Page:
Easier to use scanner?

Status
Not open for further replies.

Machria

Member
Premium Subscriber
Joined
Apr 24, 2014
Messages
373
Location
Long Island, NY
Soooooo, this has been a long time now (year and a half). I just pulled the 396xt off the shelf, blew the dust off and remembered how REDICULOUS the interface on it is. I can't find anything on it. Had to fire up the "Freescan" software just to see what freqs are where, and now I know where they are, I have no idea how to get to them because of the useless interface on the thing.

So has somebody, ANYBODY made a new scanner that you have an EASY to use interface? You know, where you can simply press, MENU, SEARCH, type in a few letters "FIRE" and actually bring up a list of channels tagged with "FIRE" in them?
 

N7VME

Member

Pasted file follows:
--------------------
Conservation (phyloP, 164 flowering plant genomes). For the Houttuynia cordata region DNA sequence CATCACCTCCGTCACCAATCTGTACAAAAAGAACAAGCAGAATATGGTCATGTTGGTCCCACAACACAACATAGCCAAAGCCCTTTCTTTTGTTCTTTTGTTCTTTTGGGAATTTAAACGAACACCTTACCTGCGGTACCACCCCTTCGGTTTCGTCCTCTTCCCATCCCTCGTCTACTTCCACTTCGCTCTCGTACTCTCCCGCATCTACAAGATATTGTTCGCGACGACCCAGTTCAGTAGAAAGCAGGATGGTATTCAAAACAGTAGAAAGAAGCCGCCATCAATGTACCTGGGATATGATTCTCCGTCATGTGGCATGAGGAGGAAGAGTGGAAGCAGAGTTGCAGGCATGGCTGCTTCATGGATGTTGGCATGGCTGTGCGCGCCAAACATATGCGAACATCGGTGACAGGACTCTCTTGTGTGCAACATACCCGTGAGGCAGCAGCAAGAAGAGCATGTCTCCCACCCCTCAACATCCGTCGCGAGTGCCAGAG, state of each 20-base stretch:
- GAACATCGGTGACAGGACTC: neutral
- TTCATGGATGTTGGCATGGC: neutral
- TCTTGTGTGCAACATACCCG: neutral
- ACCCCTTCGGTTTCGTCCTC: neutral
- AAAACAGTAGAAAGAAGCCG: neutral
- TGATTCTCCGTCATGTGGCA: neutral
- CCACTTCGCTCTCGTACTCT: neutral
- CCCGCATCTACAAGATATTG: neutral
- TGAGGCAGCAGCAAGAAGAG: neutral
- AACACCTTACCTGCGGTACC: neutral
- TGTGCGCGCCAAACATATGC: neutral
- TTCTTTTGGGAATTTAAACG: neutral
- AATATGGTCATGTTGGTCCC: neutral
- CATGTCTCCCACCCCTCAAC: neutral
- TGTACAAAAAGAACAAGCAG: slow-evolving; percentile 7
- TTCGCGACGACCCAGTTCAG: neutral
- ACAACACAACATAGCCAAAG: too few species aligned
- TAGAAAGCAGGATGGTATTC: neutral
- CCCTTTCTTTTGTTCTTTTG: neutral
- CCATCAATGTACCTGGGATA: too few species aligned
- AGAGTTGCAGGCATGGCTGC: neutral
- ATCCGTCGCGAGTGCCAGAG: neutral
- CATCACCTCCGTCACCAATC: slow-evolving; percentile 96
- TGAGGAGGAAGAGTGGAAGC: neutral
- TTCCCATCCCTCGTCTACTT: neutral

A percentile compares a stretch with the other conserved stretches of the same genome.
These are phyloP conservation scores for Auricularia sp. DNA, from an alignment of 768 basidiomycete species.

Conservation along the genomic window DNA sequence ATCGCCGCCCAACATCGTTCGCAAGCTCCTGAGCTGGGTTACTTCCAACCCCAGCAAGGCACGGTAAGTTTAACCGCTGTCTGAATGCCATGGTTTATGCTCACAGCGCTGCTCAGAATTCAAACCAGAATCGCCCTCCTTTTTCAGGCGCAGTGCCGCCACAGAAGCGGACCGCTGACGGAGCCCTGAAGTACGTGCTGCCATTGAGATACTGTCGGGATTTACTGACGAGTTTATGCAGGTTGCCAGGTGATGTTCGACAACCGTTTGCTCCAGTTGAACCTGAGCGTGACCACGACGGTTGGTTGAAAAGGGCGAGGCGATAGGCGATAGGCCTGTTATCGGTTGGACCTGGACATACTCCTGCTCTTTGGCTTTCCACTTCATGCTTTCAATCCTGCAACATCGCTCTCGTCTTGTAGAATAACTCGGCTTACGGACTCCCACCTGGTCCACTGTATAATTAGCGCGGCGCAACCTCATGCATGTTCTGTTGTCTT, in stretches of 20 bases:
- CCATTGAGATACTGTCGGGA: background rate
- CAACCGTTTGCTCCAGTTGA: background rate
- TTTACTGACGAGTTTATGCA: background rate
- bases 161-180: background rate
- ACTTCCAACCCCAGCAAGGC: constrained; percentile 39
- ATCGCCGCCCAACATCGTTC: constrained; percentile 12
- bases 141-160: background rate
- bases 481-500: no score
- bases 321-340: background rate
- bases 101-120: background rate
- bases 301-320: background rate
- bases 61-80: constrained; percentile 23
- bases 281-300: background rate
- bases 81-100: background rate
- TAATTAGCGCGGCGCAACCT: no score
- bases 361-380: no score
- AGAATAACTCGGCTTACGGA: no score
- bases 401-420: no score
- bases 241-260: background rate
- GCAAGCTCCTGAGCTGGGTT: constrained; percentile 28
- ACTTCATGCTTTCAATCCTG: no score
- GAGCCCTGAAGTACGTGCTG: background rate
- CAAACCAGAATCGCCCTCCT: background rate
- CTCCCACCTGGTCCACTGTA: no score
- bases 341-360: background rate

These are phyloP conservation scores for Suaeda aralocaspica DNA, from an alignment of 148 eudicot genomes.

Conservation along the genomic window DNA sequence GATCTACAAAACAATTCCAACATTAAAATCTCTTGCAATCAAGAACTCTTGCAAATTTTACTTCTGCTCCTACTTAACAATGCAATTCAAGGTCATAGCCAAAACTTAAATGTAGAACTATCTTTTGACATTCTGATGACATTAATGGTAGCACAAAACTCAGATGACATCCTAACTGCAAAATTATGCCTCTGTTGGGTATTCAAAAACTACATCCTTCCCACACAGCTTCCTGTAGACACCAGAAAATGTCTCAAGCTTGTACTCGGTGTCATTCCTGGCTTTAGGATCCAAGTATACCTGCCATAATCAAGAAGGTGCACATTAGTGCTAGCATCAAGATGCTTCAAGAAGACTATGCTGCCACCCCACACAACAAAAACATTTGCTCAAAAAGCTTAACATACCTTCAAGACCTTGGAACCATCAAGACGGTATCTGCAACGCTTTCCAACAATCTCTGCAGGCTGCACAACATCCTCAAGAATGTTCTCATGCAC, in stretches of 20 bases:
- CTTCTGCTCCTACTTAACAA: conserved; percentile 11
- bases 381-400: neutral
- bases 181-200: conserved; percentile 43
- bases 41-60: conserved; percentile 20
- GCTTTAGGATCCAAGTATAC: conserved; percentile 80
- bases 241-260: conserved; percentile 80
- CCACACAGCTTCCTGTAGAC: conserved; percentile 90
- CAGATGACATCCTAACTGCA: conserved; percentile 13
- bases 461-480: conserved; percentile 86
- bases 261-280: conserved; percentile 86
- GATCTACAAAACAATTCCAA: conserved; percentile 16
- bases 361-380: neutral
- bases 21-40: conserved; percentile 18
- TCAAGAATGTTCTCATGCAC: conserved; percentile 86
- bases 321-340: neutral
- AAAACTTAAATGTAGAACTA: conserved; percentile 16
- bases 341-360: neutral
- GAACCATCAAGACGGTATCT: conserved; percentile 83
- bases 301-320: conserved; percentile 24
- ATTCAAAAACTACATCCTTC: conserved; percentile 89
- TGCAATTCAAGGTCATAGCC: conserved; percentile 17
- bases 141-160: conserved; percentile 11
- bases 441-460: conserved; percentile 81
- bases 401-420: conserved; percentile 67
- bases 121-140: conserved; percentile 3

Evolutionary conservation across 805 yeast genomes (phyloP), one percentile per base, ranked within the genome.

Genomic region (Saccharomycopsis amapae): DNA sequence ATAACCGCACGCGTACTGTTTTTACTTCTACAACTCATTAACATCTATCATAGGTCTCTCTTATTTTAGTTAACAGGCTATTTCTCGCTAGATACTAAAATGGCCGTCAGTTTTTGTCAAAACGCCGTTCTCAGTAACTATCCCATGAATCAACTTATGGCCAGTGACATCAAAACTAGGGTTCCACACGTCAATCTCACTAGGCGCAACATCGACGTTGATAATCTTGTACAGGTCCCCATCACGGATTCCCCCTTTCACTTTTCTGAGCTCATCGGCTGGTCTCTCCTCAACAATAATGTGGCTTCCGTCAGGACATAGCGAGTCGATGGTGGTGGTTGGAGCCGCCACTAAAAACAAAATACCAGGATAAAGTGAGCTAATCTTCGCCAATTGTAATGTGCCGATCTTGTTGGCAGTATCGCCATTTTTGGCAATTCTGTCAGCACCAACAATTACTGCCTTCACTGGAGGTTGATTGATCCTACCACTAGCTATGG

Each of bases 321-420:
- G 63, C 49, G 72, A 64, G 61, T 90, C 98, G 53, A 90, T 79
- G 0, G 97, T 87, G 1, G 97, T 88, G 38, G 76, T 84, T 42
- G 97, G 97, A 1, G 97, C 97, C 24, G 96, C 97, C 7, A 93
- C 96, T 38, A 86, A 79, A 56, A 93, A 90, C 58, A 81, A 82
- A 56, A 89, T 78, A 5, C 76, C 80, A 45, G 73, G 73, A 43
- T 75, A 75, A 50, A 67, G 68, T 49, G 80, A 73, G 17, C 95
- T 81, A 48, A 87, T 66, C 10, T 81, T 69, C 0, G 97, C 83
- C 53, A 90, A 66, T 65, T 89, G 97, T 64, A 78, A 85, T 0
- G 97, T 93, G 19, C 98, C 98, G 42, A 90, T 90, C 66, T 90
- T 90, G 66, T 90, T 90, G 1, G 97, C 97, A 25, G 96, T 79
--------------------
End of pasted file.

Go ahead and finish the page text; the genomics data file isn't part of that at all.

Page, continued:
Premium Subscriber
Joined
Jun 7, 2011
Messages
7
Location
Oregon
Many of the newer digital scanners have the ability to import automatically from the radio reference library. I don't know about the Unidens, but the Whistlers let you set your location and then you can choose a pre-built playlist that has the fire dispatches for your area.

If you want to break them out, it's slightly more complicated and is easier done on the computer but still very doable. It's much easier than trying to program frequencies one at a time.
 

jonwienke

Member
Joined
Jul 18, 2014
Messages
9,284
Location
PA
The Uniden 436 and 536 import the RadioReference database, and everything is tagged with a service type (police, fire, EMS, military, etc. To get started, you enter a ZIP code or GPS coordinates to tell the scanner where you are, then select the service types you want to hear.